Human Trafficking Into and Within the United States: A Review of the Literature. Introduction


This paper presents a comprehensive review of current literature on human trafficking into and within the United States.  This review of the literature is part of a larger study funded by the U.S. Department of Health and Human Services (HHS), Office of the Assistant Secretary for Planning and Evaluation, to examine how HHS programs are currently addressing the needs of victims of human trafficking, including domestic victims, with a priority focus on domestic youth.  This study is also structured to identify barriers and promising practices for addressing the needs of victims of human trafficking, with a goal of informing current and future program design and improving services to this extremely vulnerable population.

While historically there have been inconsistencies and disagreements regarding the definition of human trafficking among politicians, practitioners, and scholars (Laczko & Gramegna, 2003; Richard, 1999), for the purpose of this literature review, the legal definition of human trafficking set forth in the Trafficking Victims Protection Act of 2000 (TVPA) will be used. In the TVPA, Congress defines severe forms of trafficking in persons as:

  1. Sex trafficking in which a commercial sex act is induced by force, fraud, or coercion, or in which the person induced to perform such act has not attained 18 years of age; or
  2. The recruitment, harboring, transportation, provision or obtaining of a person for labor or services, through the use of force, fraud, or coercion for the purpose of subjection to involuntary servitude, peonage, debt bondage, or slavery (8 U.S.C. § 1101).

To conduct a comprehensive review of the literature associated with the trafficking of foreign nationals into the United States and of U.S. citizens and legal permanent residents within the country,[1] we performed multiple searches of the literature using Google and EBSCOhost® search engines. In particular, within the EBSCOhost search engine, we searched the following databases: Academic Search Elite, PsycINFO, PsycARTICLES, ERIC, and PsycEXTRA.[2] Our initial searches featured a wide array of directly related terms, including: trafficking in persons, human trafficking, trafficking/youth/adult, international trafficking, domestic trafficking, sex trafficking, sexual exploitation, child prostitution, commercial sexual exploitation of children, forced labor, labor trafficking, labor exploitation, minor (persons younger than age 18) trafficking victims, debt bondage, domestic servitude, involuntary servitude, and modern day slavery. Most of the research, particularly research published in peer-reviewed journals, was limited to qualitative and quantitative studies of the scope of the problem (i.e., who is vulnerable to trafficking and the characteristics of those who are trafficked).  Information on the needs of trafficking victims and the services provided to this population was limited to information contained in Federal reports, non-peer reviewed journals, manuals and fact sheets, Web sites for advocacy organizations and nongovernmental organizations (NGOs) working with trafficking victims, recently published books on trafficking, and personal communications with direct service providers and trafficking survivors.  Given the state of the field, with the limited research that is available on this issue, personal communication was relied on for many portions of this review to supplement the available literature.  Only first names are used in the citations, to protect the identity of the survivors interviewed for this study.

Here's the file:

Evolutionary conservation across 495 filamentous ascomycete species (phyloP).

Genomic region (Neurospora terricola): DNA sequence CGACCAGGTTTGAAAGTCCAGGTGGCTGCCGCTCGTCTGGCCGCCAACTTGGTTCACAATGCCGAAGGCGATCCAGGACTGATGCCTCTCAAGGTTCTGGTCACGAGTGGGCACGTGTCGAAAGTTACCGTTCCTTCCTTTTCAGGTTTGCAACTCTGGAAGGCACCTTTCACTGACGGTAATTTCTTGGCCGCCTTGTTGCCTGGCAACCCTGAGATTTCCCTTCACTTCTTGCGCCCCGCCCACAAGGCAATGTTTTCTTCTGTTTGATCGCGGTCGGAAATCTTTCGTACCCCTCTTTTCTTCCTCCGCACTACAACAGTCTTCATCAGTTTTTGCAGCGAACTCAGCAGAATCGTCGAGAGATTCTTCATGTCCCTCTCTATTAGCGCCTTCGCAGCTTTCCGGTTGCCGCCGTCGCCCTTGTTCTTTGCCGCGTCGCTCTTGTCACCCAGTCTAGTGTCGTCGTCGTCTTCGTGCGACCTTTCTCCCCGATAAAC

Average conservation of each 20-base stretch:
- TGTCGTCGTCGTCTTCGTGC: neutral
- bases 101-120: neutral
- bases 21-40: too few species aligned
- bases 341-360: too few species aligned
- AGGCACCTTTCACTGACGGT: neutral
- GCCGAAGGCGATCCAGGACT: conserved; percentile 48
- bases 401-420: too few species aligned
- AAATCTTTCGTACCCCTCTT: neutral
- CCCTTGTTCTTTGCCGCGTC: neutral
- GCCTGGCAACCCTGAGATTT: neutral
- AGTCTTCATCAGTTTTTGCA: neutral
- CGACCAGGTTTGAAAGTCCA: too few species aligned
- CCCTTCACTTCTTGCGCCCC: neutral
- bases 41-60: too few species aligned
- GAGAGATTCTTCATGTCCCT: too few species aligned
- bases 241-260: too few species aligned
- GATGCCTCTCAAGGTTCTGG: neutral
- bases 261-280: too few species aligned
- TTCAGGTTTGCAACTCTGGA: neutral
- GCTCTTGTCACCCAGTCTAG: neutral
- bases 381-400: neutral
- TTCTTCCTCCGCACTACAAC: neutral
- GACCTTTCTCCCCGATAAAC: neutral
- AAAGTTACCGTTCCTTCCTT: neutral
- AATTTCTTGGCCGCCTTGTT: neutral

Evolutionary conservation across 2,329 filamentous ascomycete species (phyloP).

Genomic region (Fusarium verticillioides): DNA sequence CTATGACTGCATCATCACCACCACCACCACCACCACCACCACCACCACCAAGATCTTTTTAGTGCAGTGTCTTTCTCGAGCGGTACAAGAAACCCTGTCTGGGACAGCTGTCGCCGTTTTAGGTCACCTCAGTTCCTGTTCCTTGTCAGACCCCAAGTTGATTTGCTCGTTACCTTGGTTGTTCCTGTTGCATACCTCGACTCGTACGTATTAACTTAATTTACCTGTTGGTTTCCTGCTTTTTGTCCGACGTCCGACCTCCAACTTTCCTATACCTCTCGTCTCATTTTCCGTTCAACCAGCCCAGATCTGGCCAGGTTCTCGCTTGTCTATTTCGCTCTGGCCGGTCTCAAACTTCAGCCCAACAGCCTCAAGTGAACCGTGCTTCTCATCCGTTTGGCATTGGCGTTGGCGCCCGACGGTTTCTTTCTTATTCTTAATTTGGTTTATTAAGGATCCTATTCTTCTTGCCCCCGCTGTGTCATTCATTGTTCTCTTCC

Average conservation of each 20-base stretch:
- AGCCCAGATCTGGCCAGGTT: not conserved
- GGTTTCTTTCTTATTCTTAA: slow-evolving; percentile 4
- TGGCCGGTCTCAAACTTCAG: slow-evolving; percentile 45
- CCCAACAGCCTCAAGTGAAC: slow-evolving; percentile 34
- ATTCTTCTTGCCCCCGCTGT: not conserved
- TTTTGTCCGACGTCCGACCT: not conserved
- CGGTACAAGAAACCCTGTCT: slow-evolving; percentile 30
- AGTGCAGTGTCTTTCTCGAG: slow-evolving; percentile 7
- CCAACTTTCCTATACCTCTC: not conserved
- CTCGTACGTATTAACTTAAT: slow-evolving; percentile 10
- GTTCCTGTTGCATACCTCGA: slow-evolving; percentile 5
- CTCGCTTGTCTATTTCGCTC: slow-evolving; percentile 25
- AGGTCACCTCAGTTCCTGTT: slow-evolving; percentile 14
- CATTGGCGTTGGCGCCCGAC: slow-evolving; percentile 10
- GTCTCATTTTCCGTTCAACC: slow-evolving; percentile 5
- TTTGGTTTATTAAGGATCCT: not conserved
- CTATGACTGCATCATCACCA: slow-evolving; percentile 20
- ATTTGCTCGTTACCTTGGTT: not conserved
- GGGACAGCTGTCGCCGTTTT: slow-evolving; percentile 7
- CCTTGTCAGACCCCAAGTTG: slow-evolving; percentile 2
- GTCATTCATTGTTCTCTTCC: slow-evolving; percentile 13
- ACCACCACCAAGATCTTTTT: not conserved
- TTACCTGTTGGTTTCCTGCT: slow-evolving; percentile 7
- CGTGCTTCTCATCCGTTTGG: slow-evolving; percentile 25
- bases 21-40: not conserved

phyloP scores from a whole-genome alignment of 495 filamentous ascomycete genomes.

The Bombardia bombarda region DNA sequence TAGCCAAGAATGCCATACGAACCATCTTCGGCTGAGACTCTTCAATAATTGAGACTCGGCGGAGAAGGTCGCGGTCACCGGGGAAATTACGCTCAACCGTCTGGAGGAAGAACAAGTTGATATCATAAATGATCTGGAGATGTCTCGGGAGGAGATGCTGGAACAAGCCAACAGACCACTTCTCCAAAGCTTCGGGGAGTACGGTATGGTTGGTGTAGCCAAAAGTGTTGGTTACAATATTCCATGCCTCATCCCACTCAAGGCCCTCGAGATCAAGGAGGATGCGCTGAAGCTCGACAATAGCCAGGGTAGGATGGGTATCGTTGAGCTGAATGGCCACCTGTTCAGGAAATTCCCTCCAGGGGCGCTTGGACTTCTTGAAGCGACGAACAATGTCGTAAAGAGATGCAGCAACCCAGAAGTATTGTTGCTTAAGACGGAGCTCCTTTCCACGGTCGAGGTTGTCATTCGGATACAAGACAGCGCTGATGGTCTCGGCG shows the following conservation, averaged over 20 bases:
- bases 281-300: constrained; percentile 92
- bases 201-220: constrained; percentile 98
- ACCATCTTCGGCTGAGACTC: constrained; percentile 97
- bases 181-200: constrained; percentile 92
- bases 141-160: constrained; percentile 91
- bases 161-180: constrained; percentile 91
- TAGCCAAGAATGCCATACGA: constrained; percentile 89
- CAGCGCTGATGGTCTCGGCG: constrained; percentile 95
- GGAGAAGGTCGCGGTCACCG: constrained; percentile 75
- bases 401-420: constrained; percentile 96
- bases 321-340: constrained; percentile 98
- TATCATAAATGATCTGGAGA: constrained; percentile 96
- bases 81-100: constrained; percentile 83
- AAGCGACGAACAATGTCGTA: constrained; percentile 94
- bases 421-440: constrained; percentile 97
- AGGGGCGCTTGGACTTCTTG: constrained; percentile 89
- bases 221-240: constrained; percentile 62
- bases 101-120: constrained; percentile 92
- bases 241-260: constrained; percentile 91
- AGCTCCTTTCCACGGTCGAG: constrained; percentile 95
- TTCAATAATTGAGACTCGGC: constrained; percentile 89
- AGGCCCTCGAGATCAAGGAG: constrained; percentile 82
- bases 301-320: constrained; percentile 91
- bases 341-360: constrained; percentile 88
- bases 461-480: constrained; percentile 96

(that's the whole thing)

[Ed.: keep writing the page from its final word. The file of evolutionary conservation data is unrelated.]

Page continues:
To collect more rigorous information on promising or effective practices or strategies for serving victims of human trafficking, we expanded our search to related disciplines and victim populations, including: prostitution,[3] torture victims, refugees, asylum seekers, homeless/runaway/throwaway youth, juvenile justice system, adolescent substance abuse, child and adolescent mental health, trauma, co-occurring disorders, domestic violence and sexual assault, and child protective services.  The search criteria were refined further by specifically seeking literature related exclusively to adults (women and men) and minors (girls and boys).  This search revealed significantly more research-focused articles evaluating substance abuse, domestic violence, mental health, and trauma-related services for adults and youth in general.  While not specific to human trafficking, information obtained from these latter searches provides important context about key service delivery systems needed by victims of human trafficking.  It should be noted, however, that even with a broader search, very little information was available regarding the specific needs of and service response for victims of labor trafficking.  This is a significant gap in the literature that is only recently being addressed through calls for research by Federal agencies focused on labor trafficking and, in particular, male victims of labor trafficking.

The results of this comprehensive review are organized by the following key questions:

  • What is human trafficking?
  • How prevalent is human trafficking into and within the United States?
  • Who are the victims of human trafficking?
  • What are the needs of victims of human trafficking?
  • How are victims identified?
  • What services are victims of human trafficking eligible to receive?
  • What are the barriers to and challenges in accessing and providing services?
  • What are promising practices for serving victims of human trafficking?

This review of the literature provides one of the first comprehensive syntheses of information available on human trafficking into and within the United States.

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